Short sellers pile in to bet against Debenhams ahead of Christmas shopping season

Helen Cahill
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Debenhams And Carpetright Report Challenging Trading
Can Debenhams prove its critics wrong this Christmas? (Source: Getty)

The City appears to be pessimistic about Debenhams' prospects this Christmas, with the amount of short-selling of the retailer's stock rising to its highest level for more than four years.

According to data from the Financial Conduct Authority, the amount of stock borrowed by hedge funds to bet against Debenhams' fortunes has ramped up in recent weeks, rising from around 13 per cent at the beginning of September to 14 per cent on 1 November.

Read more: Debenhams reveals 42 per cent drop in profits

This week, Liberum also added the stock to its top 10 list of shares to sell.

"The short sellers are betting against the mainstream clothing retailers ahead of what is expected to be a very competitive final quarter as the consumer continues to see disposable incomes squeezed by inflation and the recent rise in interest rates," said Mark Photiades, retail analyst at Cantor Fitzgerald.

Neil Wilson, analyst at ETX Capital, said that retailers faced structural issues, and that the City may well expect firms to have a particularly tough Christmas.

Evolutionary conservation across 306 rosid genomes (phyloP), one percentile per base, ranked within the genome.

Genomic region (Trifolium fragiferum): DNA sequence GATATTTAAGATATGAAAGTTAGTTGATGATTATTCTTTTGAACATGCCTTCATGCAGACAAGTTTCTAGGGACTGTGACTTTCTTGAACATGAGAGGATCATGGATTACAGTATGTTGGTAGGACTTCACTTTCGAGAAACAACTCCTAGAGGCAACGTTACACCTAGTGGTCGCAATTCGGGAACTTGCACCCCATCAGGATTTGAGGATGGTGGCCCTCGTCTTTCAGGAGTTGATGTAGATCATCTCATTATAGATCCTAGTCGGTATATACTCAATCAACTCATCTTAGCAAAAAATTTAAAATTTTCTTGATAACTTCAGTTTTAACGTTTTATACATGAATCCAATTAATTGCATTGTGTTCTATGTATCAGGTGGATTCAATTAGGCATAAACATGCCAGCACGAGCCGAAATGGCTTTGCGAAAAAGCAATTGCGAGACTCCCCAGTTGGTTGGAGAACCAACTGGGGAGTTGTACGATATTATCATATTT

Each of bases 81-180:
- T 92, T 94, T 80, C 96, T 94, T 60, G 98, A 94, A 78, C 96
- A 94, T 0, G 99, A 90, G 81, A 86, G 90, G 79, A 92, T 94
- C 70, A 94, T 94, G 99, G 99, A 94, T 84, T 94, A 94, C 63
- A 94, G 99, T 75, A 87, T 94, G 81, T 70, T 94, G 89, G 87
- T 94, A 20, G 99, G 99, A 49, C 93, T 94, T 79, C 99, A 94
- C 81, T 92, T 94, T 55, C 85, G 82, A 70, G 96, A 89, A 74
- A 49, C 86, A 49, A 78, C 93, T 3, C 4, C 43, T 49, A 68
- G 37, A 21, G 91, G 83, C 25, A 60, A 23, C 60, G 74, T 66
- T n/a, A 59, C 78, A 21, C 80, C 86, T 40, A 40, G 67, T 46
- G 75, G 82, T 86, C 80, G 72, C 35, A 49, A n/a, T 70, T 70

However, he said Debenhams "looks a little too unloved", adding that its new chief executive, Sergio Bucher, may well be able to turn its fortunes around.

Read more: Debenhams' trading director steps down

Hargreaves Lansdown's George Salmon said that as a former Amazon executive, Bucher was well-placed to improve Debenhams' online offering.

"Unfortunately, many of its stores are tied into long leases, which means UK shopping habits are changing faster than Debenhams can react," Salmon said.

"For the time being then, Debenhams’ fortunes are closely tied to that of the high street. With the latest data showing another unwelcome decline in high street sales, there’s little it can do to swim against the tide."

Data from the British Retail Consortium, released today, found non-food sales grew by just 0.2 per cent in October, the weakest growth recorded since the trade body's records began in 2011.

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